Special Censuses May Mean More Cash, Control

Article excerpt

Byline: Amy E. Williams Daily Herald Correspondent

A lot has changed in three years.

New babies have been born. Apartment complexes have gone up. And entire new subdivisions have been built in the Tri-Cities.

In hopes of cashing in on all of the state aid they are entitled to, city officials in Batavia, Geneva and St. Charles are in the midst of conducting special censuses to ensure all of the residents in their communities are counted.

The Illinois Municipal League estimates that for each resident they have, communities receive approximately $97 from the state. The revenues come from sources such as state income tax and motor fuel taxes, which are distributed to cities and villages based on population counts. So officials in the Tri-Cities want to make sure that each and every one of their residents is counted, will allowing them to receive the maximum amount they can from the state.

For Geneva, where officials believe their 2000 census population of 19,515 has grown by about 1,600 in the past three years, that could mean $155,200 more per year than the city currently receives.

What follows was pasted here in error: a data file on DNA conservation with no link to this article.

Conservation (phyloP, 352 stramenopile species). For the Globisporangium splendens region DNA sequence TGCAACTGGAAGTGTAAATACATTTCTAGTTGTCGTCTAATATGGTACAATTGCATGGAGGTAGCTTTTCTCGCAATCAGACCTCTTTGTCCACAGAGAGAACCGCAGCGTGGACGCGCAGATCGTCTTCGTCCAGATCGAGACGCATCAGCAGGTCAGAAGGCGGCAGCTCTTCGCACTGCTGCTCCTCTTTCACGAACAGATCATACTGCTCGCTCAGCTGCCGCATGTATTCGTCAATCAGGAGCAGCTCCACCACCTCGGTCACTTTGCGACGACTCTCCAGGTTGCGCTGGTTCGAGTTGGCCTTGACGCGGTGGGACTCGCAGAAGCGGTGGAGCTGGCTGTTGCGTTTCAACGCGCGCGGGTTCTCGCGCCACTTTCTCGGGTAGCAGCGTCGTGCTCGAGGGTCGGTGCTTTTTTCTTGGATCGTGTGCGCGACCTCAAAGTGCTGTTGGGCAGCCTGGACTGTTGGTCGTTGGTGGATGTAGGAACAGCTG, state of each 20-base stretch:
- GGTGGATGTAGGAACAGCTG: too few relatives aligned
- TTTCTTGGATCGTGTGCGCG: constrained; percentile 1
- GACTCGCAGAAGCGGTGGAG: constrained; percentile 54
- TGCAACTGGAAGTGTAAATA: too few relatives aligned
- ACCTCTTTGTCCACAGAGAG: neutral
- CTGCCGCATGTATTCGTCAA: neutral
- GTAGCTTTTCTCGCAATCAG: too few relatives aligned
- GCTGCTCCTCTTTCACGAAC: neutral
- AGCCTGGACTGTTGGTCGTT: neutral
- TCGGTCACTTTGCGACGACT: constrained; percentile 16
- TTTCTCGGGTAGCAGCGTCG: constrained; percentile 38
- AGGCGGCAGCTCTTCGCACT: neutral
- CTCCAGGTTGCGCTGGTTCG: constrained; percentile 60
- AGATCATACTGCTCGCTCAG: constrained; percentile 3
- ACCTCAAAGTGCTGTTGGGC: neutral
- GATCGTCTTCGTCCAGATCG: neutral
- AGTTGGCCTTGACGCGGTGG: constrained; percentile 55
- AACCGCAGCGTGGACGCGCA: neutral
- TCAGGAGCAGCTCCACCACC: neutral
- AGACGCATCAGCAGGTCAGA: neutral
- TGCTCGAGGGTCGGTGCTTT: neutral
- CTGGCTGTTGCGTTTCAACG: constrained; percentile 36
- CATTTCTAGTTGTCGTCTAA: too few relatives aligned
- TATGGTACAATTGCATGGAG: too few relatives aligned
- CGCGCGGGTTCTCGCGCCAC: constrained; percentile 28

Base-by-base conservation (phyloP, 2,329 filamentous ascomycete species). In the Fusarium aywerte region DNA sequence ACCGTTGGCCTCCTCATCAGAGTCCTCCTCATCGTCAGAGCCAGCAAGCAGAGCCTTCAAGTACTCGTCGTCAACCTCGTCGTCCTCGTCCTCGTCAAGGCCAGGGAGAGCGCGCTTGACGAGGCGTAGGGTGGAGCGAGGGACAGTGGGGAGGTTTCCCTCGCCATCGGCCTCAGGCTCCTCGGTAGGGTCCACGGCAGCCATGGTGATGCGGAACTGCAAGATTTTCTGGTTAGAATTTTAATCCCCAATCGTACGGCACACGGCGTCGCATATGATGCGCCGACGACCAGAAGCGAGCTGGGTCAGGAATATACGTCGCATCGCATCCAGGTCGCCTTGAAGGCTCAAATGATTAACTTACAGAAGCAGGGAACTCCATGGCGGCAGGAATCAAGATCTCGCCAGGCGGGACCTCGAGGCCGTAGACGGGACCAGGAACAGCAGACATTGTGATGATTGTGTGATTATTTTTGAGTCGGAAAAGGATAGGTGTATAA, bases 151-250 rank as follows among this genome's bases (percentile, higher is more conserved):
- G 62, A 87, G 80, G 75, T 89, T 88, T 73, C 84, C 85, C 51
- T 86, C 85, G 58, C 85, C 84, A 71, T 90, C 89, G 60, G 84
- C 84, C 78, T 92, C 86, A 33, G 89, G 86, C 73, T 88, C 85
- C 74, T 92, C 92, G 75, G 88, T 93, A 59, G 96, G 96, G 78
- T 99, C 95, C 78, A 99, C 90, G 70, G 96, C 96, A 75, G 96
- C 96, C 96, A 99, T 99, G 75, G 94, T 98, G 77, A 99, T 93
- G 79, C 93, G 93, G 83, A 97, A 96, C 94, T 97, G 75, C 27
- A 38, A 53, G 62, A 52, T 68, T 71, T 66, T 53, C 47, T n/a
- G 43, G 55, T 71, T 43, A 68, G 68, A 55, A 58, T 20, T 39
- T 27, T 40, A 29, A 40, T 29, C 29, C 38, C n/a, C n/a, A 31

Compared with the $50,000 cost of conducting the special census, officials feel the process is a good way to pump more money into the general fund, Assistant City Administrator Mary McKittrick said.

St. Charles officials, who estimate their current population has grown to more than 30,000 - up from the 27,896 counted in the last census, agreed.

"The city has annexed extra land since 2000 and various apartment buildings have gone up," said Diane Erickson, accounting and finance manager for the city of St. Charles. "If it's 30,000 people that would give us a lot of extra revenue.

"We've actually budgeted for a little lower than that because you never know what will happen with the state, but we know we'll get more than we get now by doing this," Erickson said. …